I finally met the more famous Ryan Bradford
I got in touch with the LOST child actor who’s been usurping my Google rankings for over a decade
In films and literature, the doppelgänger is never a good thing. Any double—as mythologized in Freud’s essay “The Uncanny”—evokes a sense of doom and a reminder of one’s own mortality. Essentially, doppelgängers are like corporeal hauntings. Ghosts made of flesh and blood. No ectoplasm, no slime. Just think of Kim Novak in Vertigo, or the women in David Lynch’s Mullholland Drive and Lost Highway. Not exactly harbingers of joy.
Recently, a regular at the restaurant where I work told me she ran into my doppelganger at the grocery store. It’s not the first time someone in San Diego has said they’ve seen a Ryan Bradford-lookalike around town, and I wonder if I just have a certain, ubiquitous bearded-white-guy-face and stooped posture (probably), or if it’s some shadowy reaper, slowly circling, awaiting my eventual demise to take my place as, well, me.
This isn’t the first time a double has caused me discomfort.
But first, I need to paint you a picture. Close your eyes and think back to the halcyon days of May 2010. Old people were just discovering Facebook (Instagram didn’t even exist yet), Shrek Forever After was burning through the box office, and Taylor Swift...well, she was still very famous back then, too.
And then there were the final episodes of LOST.
There are few shows that I’ve loved more than LOST. I know it’s often a sore spot for people who stuck around for the end, but I cannot overstate the show’s value to me. Honestly, I don’t even remember how it ended—were they dead?—but I’ve always been more of a journey-over-destination guy anyway (this is also why I don’t really care about spoilers). To me, very few other shows have felt so revolutionary in terms of format, narrative innovations, and direction. I mean, I still remember experiencing legit brain-breakage when I realized they were doing flash-forwards (I get chills every time I think of “We have to go back”).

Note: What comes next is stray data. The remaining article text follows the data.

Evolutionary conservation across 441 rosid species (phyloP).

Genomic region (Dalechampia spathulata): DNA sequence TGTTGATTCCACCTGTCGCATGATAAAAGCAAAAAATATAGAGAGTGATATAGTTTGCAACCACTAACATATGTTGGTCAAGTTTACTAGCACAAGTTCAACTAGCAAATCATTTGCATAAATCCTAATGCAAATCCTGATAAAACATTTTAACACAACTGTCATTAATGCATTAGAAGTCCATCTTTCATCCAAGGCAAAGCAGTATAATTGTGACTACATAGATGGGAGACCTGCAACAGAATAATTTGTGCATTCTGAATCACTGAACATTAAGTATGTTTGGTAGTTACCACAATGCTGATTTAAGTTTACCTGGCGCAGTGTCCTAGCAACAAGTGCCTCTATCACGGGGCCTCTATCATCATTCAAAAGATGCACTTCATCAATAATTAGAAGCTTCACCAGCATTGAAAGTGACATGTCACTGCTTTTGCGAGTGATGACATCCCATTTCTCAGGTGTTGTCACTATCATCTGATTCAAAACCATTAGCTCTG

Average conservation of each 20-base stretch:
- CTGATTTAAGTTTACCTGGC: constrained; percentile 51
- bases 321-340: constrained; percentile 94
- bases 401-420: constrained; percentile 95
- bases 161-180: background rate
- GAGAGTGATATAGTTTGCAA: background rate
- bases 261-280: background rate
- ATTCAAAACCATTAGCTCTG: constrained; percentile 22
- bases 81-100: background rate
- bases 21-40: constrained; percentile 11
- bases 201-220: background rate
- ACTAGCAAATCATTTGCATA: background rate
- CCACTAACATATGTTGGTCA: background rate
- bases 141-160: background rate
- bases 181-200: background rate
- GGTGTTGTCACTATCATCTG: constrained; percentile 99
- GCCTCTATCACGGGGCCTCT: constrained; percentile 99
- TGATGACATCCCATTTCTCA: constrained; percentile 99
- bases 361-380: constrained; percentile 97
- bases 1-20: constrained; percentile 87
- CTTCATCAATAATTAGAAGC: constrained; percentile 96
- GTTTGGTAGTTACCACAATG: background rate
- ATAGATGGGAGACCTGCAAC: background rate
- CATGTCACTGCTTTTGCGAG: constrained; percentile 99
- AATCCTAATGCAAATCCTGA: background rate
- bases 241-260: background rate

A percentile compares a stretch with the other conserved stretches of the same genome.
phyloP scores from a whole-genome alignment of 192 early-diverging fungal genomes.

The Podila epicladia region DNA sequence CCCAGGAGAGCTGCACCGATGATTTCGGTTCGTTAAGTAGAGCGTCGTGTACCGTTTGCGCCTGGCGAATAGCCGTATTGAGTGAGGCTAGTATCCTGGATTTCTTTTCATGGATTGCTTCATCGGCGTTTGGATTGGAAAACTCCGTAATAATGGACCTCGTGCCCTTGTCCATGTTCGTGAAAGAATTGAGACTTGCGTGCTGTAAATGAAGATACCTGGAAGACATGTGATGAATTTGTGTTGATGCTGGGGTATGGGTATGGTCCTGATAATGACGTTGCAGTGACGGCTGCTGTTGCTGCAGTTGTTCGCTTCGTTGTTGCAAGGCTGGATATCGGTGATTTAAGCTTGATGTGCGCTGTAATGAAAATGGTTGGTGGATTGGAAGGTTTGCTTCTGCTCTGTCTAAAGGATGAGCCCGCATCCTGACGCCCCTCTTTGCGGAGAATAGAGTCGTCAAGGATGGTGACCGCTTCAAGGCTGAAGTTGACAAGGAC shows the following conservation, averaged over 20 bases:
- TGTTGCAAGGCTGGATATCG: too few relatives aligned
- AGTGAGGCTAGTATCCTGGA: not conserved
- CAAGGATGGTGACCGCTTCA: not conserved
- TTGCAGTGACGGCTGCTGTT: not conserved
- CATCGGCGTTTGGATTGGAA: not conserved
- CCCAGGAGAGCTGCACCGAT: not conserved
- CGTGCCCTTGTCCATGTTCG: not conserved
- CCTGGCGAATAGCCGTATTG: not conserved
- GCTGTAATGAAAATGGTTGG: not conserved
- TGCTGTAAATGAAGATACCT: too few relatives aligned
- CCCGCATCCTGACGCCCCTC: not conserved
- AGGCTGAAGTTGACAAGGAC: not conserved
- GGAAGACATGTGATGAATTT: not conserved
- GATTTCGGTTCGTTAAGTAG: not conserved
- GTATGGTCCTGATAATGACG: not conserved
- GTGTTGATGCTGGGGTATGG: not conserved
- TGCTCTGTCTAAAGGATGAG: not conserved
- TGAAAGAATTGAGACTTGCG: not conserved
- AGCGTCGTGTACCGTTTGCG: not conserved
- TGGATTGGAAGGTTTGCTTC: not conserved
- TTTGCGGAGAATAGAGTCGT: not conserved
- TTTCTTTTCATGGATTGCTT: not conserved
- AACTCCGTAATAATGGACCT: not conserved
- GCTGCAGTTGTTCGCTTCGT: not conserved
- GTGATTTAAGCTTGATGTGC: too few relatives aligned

But on May 11, 2010, my life changed forever when LOST’s third-to-last episode “Across the Sea” aired. The episode focused on the origin stories of the opposing forces of good and evil that control the island, and by extension (I think), all of humanity: Jacob and the Man in Black (aka the smoke monster). “Across the Sea” traces these characters back to when they were children.
It’s a little strange that producers decided to tack on such a monumental episode to the very end of LOST, but what mattered more is that the actor who played the young boy in black—i.e. the fucking smoke monster!—was named Ryan Bradford.
Since then, my Google results would never be the same.
For the past decade, I’ve lived in a shadow. Despite many idiotic online shenanigans and attempts at viral fame, I’m still nowhere closer to the top result when you Google “Ryan Bradford.”
Recently, however, I received a text from a friend—a screenshot of a group chat between his housemates, who were confused that a certain Ryan Bradford would be visiting their house.
“You?” he asked.
After some detective work, we determined that it wasn’t me referenced in the group chat, but another Ryan Bradford. But not just another Ryan Bradford, the Ryan Bradford—the boy in black.
This realization was huge. The human responsible for my second-rate Googleability had gone to college at UCSD, so his San Diego ties were strong. I texted my friend back to ask Other Ryan whether he’d be interested in talking to a man living in his shadow for many years.
To my surprise, he did.
And because of these inadequacy issues that have been simmering under the surface for so long, the first thing I asked about is whether he’d heard of me.
“I've known that there was another Ryan Bradford for a few years,” Bradford said, laughing. “Various people through SD have been confused sometimes.”Whether he was joking or not, it didn’t matter. Validation washed over me. I could’ve hung up the phone at that moment and called it a day.
Although Ryan Bradford’s LOST stint disrupted my online rankings pretty much overnight, his journey onto the show was nearly a decade in the making. He began acting at the age of five, when his mom enrolled him in an acting program in Georgia.
“Looking back, l was kind of strange,” Bradford said. “They encouraged kids who were part of the program to compete in this competition in Los Angeles. And I did. We saved up money so I could fly out there with my mom, and competed in this competition. I didn't really know what was going on.”